We understand that as a Vegan, the use of any product containing beeswax is a challenge.  We were therefore delighted when committed Vegan, Ezgi wrote the following piece. As a company, we pride our authenticity and integrity in terms of commitment to making sure we nurture and protect the environment  and actually support the economy globally through our purchasing policy.


Bees wax


Enjoy this read and thank you Ezgi for sharing your views: 

"From a typical vegan standpoint, both beeswax and honey are not allowed to be used or eaten. The main concerns are regarding the welfare of the bees. Large scale companies and bee-keepers often have little concern for the welfare of the bees with injuries incurred when the artificially inseminated bees are shipped in from suppliers through the usual main channels, an especially harsh travel.

Such bee-farmers, in order to prevent hostility from the hive towards outside interference, kill the queen every two years. Naturally, the bee could live up to three times as long. In order to keep productivity high, many hives and bees are lost in winter, due to being burned down, exposure or culling. Living in the frames also curtails worker bees' freedom of movement between hives, which raises environmental concerns as bees have an extensive impact into the local ecosystem. To conclude the evident cruelty, both in large and small-scale farming, it is commonplace for bees to be crushed between frames and under foot.

As somebody who follows a vegan lifestyle, the use of beeswax in Made for Life Organics products was originally a concern. However, Made for Life Organics sources its beeswax in a way that is natural, organic, and ethical.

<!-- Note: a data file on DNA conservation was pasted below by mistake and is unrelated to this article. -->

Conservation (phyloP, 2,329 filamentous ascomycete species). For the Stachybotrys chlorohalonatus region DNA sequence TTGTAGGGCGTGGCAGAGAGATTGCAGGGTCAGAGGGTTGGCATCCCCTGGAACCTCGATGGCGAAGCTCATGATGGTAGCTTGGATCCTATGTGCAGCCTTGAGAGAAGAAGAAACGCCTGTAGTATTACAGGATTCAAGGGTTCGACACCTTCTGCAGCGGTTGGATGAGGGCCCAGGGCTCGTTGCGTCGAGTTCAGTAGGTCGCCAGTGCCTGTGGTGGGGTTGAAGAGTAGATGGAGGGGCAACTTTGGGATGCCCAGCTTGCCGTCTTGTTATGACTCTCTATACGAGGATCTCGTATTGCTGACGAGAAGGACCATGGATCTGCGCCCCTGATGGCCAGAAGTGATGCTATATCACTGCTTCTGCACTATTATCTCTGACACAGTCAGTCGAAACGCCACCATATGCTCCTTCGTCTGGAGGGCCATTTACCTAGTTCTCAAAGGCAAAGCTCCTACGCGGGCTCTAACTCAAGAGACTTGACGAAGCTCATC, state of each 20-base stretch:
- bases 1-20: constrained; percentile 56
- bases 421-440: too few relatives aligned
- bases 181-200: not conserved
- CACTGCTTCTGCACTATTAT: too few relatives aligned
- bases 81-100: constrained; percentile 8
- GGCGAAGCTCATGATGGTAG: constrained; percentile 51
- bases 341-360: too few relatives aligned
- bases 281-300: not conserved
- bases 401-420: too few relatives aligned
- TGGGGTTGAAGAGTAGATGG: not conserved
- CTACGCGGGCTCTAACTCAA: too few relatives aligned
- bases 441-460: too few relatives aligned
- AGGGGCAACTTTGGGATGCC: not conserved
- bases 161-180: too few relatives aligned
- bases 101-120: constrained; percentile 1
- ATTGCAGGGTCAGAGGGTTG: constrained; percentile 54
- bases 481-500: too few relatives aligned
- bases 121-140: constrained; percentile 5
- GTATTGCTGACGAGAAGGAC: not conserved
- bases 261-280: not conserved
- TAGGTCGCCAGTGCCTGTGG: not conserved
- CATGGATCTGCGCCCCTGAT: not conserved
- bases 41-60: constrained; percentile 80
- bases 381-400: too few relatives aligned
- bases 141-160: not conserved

The manner of harvesting the wax does not damage the bees in any way, and the importation massively helps the local people in Cameroon. The beekeepers create hives from a framework of bamboo covered in grass. They hang them up in trees (see photo), and a swarm soon arrives and occupies the hive. The bees, as they would normally, begin work, some secreting beeswax and others using this to build combs.

Within a few months, the hive is heavy, full of honeycombs and ready to crop. It is free from chemical residues since it comes from beekeepers using traditional methods in the forest far from sources of pollution or intensive agriculture, and the beekeepers do not use antibiotics or other medicines.

Most of the forest trees produce abundant nectar and pollen, which supports a huge number of bee colonies. Finally, the people in Africa responsible for providing this beeswax are supported with money more than the Fairtrade requirements to keep the community thriving. I myself am proud to use Made for Life products."